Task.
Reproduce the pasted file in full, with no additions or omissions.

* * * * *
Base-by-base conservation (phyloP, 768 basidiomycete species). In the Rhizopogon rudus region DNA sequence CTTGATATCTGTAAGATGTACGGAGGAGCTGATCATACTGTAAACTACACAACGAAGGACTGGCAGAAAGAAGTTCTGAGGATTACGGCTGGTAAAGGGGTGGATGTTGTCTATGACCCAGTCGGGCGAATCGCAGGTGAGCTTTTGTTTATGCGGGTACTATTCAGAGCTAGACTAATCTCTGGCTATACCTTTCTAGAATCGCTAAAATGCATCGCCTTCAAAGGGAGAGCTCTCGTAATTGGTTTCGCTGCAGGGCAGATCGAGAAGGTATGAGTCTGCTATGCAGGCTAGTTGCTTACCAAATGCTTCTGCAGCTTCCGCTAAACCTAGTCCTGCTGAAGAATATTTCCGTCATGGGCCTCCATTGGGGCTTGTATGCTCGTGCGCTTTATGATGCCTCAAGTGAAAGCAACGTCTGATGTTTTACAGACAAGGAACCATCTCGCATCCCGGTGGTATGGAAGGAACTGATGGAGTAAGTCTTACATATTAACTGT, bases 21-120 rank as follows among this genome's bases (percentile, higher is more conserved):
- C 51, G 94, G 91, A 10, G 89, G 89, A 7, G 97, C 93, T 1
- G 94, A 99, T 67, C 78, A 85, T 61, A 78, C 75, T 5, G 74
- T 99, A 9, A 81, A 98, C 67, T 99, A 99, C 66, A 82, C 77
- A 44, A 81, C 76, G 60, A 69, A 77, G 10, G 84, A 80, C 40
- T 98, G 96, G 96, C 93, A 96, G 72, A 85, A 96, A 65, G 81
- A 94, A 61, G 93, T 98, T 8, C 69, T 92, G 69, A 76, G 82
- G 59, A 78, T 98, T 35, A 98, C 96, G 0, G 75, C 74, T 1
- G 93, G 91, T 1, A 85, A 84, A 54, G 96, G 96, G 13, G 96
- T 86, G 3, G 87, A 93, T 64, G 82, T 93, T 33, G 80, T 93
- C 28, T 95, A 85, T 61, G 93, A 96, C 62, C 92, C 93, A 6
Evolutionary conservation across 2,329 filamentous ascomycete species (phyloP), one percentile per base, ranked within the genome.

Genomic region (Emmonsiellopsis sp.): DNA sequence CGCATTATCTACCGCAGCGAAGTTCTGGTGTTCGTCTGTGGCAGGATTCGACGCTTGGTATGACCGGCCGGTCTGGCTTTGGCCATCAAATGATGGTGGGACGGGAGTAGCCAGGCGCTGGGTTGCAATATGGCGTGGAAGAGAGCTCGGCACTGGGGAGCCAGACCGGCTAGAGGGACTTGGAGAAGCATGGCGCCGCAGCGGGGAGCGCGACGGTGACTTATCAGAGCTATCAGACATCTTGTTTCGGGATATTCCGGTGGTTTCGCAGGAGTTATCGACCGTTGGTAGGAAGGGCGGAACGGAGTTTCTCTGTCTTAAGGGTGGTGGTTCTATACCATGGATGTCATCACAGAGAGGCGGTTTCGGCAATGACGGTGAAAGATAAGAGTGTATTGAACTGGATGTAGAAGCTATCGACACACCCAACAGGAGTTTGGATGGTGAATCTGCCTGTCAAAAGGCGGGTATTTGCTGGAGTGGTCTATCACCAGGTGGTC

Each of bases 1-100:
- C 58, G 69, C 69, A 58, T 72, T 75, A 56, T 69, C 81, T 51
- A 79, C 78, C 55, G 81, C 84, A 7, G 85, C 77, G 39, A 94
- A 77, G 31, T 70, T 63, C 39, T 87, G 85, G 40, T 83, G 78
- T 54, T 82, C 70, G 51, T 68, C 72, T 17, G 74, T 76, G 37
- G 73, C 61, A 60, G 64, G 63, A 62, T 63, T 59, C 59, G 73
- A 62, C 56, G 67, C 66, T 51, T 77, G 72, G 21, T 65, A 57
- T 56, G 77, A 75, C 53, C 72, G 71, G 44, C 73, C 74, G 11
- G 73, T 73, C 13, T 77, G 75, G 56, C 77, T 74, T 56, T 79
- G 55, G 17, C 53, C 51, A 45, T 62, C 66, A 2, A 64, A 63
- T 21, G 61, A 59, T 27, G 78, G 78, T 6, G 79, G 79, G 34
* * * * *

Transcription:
Base-by-base conservation (phyloP, 768 basidiomycete species). In the Rhizopogon rudus region DNA sequence CTTGATATCTGTAAGATGTACGGAGGAGCTGATCATACTGTAAACTACACAACGAAGGACTGGCAGAAAGAAGTTCTGAGGATTACGGCTGGTAAAGGGGTGGATGTTGTCTATGACCCAGTCGGGCGAATCGCAGGTGAGCTTTTGTTTATGCGGGTACTATTCAGAGCTAGACTAATCTCTGGCTATACCTTTCTAGAATCGCTAAAATGCATCGCCTTCAAAGGGAGAGCTCTCGTAATTGGTTTCGCTGCAGGGCAGATCGAGAAGGTATGAGTCTGCTATGCAGGCTAGTTGCTTACCAAATGCTTCTGCAGCTTCCGCTAAACCTAGTCCTGCTGAAGAATATTTCCGTCATGGGCCTCCATTGGGGCTTGTATGCTCGTGCGCTTTATGATGCCTCAAGTGAAAGCAACGTCTGATGTTTTACAGACAAGGAACCATCTCGCATCCCGGTGGTATGGAAGGAACTGATGGAGTAAGTCTTACATATTAACTGT, bases 21-120 rank as follows among this genome's bases (percentile, higher is more conserved):
- C 51, G 94, G 91, A 10, G 89, G 89, A 7, G 97, C 93, T 1
- G 94, A 99, T 67, C 78, A 85, T 61, A 78, C 75, T 5, G 74
- T 99, A 9, A 81, A 98, C 67, T 99, A 99, C 66, A 82, C 77
- A 44, A 81, C 76, G 60, A 69, A 77, G 10, G 84, A 80, C 40
- T 98, G 96, G 96, C 93, A 96, G 72, A 85, A 96, A 65, G 81
- A 94, A 61, G 93, T 98, T 8, C 69, T 92, G 69, A 76, G 82
- G 59, A 78, T 98, T 35, A 98, C 96, G 0, G 75, C 74, T 1
- G 93, G 91, T 1, A 85, A 84, A 54, G 96, G 96, G 13, G 96
- T 86, G 3, G 87, A 93, T 64, G 82, T 93, T 33, G 80, T 93
- C 28, T 95, A 85, T 61, G 93, A 96, C 62, C 92, C 93, A 6
Evolutionary conservation across 2,329 filamentous ascomycete species (phyloP), one percentile per base, ranked within the genome.

Genomic region (Emmonsiellopsis sp.): DNA sequence CGCATTATCTACCGCAGCGAAGTTCTGGTGTTCGTCTGTGGCAGGATTCGACGCTTGGTATGACCGGCCGGTCTGGCTTTGGCCATCAAATGATGGTGGGACGGGAGTAGCCAGGCGCTGGGTTGCAATATGGCGTGGAAGAGAGCTCGGCACTGGGGAGCCAGACCGGCTAGAGGGACTTGGAGAAGCATGGCGCCGCAGCGGGGAGCGCGACGGTGACTTATCAGAGCTATCAGACATCTTGTTTCGGGATATTCCGGTGGTTTCGCAGGAGTTATCGACCGTTGGTAGGAAGGGCGGAACGGAGTTTCTCTGTCTTAAGGGTGGTGGTTCTATACCATGGATGTCATCACAGAGAGGCGGTTTCGGCAATGACGGTGAAAGATAAGAGTGTATTGAACTGGATGTAGAAGCTATCGACACACCCAACAGGAGTTTGGATGGTGAATCTGCCTGTCAAAAGGCGGGTATTTGCTGGAGTGGTCTATCACCAGGTGGTC

Each of bases 1-100:
- C 58, G 69, C 69, A 58, T 72, T 75, A 56, T 69, C 81, T 51
- A 79, C 78, C 55, G 81, C 84, A 7, G 85, C 77, G 39, A 94
- A 77, G 31, T 70, T 63, C 39, T 87, G 85, G 40, T 83, G 78
- T 54, T 82, C 70, G 51, T 68, C 72, T 17, G 74, T 76, G 37
- G 73, C 61, A 60, G 64, G 63, A 62, T 63, T 59, C 59, G 73
- A 62, C 56, G 67, C 66, T 51, T 77, G 72, G 21, T 65, A 57
- T 56, G 77, A 75, C 53, C 72, G 71, G 44, C 73, C 74, G 11
- G 73, T 73, C 13, T 77, G 75, G 56, C 77, T 74, T 56, T 79
- G 55, G 17, C 53, C 51, A 45, T 62, C 66, A 2, A 64, A 63
- T 21, G 61, A 59, T 27, G 78, G 78, T 6, G 79, G 79, G 34